In the case that you are only allowed to use a single hook, where do you put it? This is a question a reader asked, and since some of my best go-to trout rivers have single hook regulations I know all about this. This is my response about where to put your hook when you are only allowed to use one hook on a lure.

Do you put the hook in the front, middle, or back of the lure if you can only use one hook?

Where you put the hook on a lure when you are only allowed one hook depends on a few things, but if I had to choose one spot over another, I would say the back hook is usually the best spot to put a hook.

The reason that I say it depends is that the position of the hook might affect the action of the lure and a hook in the wrong spot might unbalance the lure enough that it just won’t run properly and therefore not work. If that is the case, I put the hook where the lure acts and runs properly when retrieved.

Experiment with different sized hooks in different spots and see how the lure works.

Where I put the hooks can also depend on the fish.

Some days I find that the fish will be very aggressive and they will smash the lure near the head, in which case I would want my hook in the middle or near the head of the lure, providing that the lure works with the hook in this spot.

On other days, the fish will be less aggressive or even curious and I have seen them nip at the back of the lure instead of grabbing the entire lure. When this happens, I will put the hook at the very back of the lure.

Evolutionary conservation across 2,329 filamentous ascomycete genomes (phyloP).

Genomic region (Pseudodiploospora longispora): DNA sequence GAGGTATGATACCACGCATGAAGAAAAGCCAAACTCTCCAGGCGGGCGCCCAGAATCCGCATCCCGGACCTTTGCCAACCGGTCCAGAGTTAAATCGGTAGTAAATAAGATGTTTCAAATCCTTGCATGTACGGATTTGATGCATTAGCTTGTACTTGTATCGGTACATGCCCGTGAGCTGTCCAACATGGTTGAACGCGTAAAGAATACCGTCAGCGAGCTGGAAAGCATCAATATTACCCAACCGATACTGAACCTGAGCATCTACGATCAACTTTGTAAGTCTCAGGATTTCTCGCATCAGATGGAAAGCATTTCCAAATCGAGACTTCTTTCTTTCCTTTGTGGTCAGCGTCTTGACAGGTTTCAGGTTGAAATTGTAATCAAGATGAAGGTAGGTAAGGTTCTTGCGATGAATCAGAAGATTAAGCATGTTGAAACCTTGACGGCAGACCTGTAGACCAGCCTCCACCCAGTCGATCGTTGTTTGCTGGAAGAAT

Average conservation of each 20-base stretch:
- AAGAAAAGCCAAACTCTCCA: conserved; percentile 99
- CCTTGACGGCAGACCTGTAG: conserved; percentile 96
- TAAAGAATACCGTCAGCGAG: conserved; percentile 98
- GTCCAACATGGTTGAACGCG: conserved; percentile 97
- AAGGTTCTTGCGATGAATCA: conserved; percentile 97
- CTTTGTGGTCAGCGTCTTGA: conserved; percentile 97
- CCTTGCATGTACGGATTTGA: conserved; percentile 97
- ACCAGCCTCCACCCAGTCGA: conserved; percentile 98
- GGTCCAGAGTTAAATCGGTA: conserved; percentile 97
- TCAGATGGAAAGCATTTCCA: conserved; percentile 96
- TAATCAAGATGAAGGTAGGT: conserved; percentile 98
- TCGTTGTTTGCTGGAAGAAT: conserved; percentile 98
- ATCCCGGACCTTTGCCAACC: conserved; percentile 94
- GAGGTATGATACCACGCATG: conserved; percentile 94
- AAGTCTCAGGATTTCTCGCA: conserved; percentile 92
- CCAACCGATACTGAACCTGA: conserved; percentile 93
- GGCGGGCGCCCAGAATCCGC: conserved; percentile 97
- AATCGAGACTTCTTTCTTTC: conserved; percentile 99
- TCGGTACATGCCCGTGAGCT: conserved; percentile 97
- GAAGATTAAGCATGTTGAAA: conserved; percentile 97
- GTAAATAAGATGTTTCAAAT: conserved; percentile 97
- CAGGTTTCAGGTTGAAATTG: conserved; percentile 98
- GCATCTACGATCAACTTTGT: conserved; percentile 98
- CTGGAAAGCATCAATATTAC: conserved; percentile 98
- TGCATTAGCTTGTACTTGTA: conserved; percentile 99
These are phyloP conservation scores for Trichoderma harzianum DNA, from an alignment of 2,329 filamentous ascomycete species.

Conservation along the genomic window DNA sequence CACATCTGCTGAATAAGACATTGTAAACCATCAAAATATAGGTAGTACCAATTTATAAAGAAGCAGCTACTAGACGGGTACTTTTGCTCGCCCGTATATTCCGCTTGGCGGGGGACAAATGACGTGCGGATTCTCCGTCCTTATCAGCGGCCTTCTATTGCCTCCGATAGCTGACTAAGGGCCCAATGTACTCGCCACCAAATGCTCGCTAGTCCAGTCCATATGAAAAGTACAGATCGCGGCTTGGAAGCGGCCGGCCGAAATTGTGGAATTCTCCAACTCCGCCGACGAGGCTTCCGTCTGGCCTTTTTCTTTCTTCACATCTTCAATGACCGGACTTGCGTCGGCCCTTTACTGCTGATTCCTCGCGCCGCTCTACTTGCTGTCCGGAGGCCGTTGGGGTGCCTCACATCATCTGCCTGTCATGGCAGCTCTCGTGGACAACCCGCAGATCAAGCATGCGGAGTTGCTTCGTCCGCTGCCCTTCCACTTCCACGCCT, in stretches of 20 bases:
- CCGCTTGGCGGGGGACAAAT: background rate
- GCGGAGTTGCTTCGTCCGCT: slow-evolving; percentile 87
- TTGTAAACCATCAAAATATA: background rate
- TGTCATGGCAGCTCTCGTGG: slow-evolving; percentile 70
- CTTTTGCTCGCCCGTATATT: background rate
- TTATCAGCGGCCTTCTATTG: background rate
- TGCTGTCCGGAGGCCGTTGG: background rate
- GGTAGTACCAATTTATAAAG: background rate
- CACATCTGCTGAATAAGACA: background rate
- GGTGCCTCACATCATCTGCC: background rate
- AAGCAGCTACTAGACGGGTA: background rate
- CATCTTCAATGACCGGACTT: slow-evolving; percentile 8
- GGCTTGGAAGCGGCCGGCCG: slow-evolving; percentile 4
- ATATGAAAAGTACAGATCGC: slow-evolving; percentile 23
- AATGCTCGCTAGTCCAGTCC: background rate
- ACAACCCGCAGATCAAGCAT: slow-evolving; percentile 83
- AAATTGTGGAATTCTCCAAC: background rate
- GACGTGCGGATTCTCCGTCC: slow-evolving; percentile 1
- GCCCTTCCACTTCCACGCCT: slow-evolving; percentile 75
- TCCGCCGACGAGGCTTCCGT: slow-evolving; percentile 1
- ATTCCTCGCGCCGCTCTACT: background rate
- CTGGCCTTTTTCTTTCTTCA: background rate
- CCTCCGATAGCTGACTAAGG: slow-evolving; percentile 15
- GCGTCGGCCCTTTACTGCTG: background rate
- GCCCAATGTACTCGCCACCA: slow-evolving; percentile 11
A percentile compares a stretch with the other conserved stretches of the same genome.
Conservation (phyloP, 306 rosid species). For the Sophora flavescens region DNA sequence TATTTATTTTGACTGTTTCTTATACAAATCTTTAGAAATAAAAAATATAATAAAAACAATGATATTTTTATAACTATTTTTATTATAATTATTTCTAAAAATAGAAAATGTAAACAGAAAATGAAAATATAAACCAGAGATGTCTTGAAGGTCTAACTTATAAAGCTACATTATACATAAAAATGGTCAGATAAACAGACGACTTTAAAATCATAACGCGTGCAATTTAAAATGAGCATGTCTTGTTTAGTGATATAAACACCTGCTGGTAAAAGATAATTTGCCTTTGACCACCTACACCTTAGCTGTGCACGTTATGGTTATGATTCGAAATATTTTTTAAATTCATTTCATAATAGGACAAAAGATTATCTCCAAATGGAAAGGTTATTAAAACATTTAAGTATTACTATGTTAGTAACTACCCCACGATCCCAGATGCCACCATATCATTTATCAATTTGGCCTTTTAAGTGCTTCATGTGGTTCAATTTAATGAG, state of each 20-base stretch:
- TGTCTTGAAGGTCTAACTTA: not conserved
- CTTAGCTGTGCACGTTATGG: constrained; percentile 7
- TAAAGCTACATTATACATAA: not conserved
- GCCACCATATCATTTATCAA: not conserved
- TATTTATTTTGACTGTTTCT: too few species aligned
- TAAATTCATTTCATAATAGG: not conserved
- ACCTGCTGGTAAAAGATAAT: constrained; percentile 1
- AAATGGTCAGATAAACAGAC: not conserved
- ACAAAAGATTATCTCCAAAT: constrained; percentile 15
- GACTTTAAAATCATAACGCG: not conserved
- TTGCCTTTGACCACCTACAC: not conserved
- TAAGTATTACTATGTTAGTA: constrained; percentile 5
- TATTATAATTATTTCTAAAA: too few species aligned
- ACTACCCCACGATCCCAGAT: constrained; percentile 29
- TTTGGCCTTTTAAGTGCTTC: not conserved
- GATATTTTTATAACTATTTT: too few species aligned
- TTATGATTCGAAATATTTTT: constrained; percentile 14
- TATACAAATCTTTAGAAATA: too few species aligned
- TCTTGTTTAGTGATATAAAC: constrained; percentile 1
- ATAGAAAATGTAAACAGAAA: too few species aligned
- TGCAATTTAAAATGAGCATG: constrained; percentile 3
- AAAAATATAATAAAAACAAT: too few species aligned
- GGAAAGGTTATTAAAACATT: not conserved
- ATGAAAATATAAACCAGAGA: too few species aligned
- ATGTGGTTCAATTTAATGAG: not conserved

Somedays, I find that the fish will short-strike everything or keep missing the lure. They swipe at it and miss. When this happens, I want the hook at the back of the lure to increase my chances of hooking the fish.

If I find myself or my clients keep getting bumps on the lure but no fish stick, I will put the hook on the back, or I will only run lures in my box that already have the hook setup on the back. If we are getting bites and the fish are staying on, I keep using what’s working.

Tight Lines


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  1. Hello, Graham

    On rivers that only permit single barbless, which position should you put the single hook, in the back or on the middle split ring ?


    1. Hi Mike,

      It depends on a few things, if I had to choose one over the other I would say the back hook is usually best.

      The reason that I say it depends is that the position of the hook might affect the action of the lure. If that is the case put the hook where the lure acts and runs properly when retrieved.

      It also depends on the fish. Some days I find them to be super aggressive and they smash the lure near the head, in which case I would want my hook in the middle or near the head. Other days the fish will be less aggressive or even curious and I have seen them nip at back the lure in which case you want the hooks at the back. Somedays they will short strike everything or keep missing the lure and in that case, I want the hook at the back.

      If I find myself or my clients keep getting bumps but no fish, I will put the hook on the back or run lures with the hook already set up on the back. If we are getting bites and the fish are staying on, I keep using what’s working.

  2. Hello, Graham
    I like everything you write down, and can’t wait to see your YouTube videos. I have a question about fishing line, fluorocarbon, monofilament or copolymer for trout with lures only, with spinning rod and reel. Medium size river and trout sizes are from small, medium and very big.Georgia Chattahoochee river is full with big logs everywhere.

  3. Thanks for this article. Do you bait your lure? If I’m using a spoon/spinner, is there any harm in throwing a worm or salmon egg on the tri-hook?

    1. I do not add bait to the hook and have never found it to be more productive. I think the lure works better without any added bait. I have seen baits added to the hook that affected the performance or action of the lure so it’s better to leave the hook bare and let the lure work the way it is intended. The only exception is that I have in the past added a small plastic twister tail or grub tail for added action but even that is rare.

      Good Luck